Every weekend save one this winter season, I carried a windshirt into the field. The weekend I left it at home, the high temp was neg 5 and I could not fit enough insulation underneath the shirt to warrant bringing it.
My windshirt is a Marmot Ion circa spring '07. I bought it on a clearance rack at REI for $15. I consider it a steal. It is a size small; normally I would wear a medium or a large, depending on the brand and cut. The cut on the Ion is narrow. The elastic wrist bands securely stick to my wrists and hold the sleaves in place. The jacket goes slightly below my waist. It has a full zip front. The hood is the best hood I have ever seen on a jacket, even better than my Marmot Precip jacket. The hood holds tight to my head and keeps wind out of my ears, even when I'm facing a headwind.
I have yet to use it though, in field temperatures above 40 degrees. Each weekend has been cold-weather camping. I often wear a long sleeve base layer underneath the shirt. This helps retain heat. Otherwise, the shirt is pushed against my skin by the wind and I lose heat through conduction.
When the temps rise though, I'm anticipating that I will need one of two things to happen to need the windshirt. It would either need to be extremely windy to the point where I would get cold, or so cold that even a minor wind would push temps into uncomfortable issues. I don't anticipate using it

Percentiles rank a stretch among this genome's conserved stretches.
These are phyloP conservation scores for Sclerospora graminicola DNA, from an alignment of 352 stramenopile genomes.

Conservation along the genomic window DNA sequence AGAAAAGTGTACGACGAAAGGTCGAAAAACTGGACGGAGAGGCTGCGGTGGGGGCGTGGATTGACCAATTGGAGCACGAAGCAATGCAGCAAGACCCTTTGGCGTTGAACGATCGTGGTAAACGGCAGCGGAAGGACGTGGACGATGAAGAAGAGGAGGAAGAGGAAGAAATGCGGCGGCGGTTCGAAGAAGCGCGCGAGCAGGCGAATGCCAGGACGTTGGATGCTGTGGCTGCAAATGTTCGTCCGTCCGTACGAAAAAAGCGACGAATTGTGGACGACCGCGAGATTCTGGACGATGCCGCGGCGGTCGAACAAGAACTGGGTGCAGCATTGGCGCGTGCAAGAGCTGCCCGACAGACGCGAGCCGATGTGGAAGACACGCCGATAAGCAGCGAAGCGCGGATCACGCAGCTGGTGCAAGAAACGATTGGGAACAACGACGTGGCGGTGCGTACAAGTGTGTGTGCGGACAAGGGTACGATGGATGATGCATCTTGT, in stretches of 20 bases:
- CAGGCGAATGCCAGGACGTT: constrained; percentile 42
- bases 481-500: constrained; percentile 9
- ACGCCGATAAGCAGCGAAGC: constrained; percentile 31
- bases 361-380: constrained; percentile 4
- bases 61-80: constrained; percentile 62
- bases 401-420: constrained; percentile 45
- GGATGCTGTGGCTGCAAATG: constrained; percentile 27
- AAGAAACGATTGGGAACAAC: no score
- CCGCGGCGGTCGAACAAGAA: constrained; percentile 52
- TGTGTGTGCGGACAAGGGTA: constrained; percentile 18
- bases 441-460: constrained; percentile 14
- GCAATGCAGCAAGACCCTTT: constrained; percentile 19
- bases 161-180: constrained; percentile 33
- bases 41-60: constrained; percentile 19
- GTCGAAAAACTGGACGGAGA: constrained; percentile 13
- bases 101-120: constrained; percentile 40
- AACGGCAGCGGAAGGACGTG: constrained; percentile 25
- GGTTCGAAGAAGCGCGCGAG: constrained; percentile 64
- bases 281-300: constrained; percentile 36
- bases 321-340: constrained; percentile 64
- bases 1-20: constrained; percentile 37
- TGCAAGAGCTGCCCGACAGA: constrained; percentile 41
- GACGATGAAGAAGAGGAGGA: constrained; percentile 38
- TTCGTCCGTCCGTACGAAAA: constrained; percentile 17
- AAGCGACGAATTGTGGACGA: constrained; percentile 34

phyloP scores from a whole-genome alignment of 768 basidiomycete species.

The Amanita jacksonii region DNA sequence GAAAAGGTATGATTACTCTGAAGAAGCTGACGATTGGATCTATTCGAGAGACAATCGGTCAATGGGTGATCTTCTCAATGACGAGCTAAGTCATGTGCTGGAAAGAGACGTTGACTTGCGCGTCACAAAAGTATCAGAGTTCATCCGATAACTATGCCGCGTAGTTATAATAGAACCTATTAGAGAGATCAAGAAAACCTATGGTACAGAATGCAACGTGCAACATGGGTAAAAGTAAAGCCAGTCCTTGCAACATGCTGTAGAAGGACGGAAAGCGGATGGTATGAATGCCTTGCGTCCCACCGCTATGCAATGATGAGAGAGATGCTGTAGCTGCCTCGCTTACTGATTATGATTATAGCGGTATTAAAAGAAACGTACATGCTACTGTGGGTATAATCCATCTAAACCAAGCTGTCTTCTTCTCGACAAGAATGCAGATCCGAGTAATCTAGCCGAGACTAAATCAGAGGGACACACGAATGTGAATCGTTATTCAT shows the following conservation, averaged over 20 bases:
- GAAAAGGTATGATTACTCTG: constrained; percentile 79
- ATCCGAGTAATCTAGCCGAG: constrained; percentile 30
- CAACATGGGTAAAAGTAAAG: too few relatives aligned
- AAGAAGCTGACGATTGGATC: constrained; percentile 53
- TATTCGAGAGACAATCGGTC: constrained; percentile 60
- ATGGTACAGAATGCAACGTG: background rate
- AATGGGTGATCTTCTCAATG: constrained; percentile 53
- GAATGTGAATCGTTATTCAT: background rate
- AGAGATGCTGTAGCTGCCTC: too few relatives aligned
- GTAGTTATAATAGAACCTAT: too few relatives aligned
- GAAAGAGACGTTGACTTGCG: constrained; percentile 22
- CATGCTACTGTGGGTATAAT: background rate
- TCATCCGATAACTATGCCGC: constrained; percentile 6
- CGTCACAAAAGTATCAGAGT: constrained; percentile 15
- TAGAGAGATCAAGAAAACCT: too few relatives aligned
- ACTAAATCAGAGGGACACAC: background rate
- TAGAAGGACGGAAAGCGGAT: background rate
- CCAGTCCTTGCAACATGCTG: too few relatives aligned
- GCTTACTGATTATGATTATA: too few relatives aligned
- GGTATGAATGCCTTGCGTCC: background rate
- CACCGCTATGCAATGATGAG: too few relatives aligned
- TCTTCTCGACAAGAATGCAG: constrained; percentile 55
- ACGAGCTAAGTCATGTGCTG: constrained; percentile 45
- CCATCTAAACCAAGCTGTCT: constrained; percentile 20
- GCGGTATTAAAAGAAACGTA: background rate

On the SHT in May, I'm anticipating a temperature range between 30 and 70+ degrees. it creates minor difficulties on how to plan my clothes selection, specifically my warmth layer(s) and wicking shirt(s).
I don't want to carry a warmth layer that it too bulky for my needs. In past years, I have carried a wool shirt pull over. I going to switch this year to either a thin fleece jacket or a thicker fleece vest. For wicking layers, I need to decide if I need two shirts - one short sleeve, one long.
I'm probably going to go with the thinner jacket because it has sleeves. Although the vest is warm (and heavier at 200 wgt fleece), it neglects the arms. I have chilled my forearms in the past. For the same reason, I'm most likely going to go with two wicking shirts. When it is colder, the extra warmth of the sleeves is invaluble, plus, it gives me a dry layer to change into at night.
Similarly, I'm going to take two wicking layers on the bottom - spandex shorts and a poly-pro wicking layer. It should not be too bulky and I anticipate using all of it throughout the trip.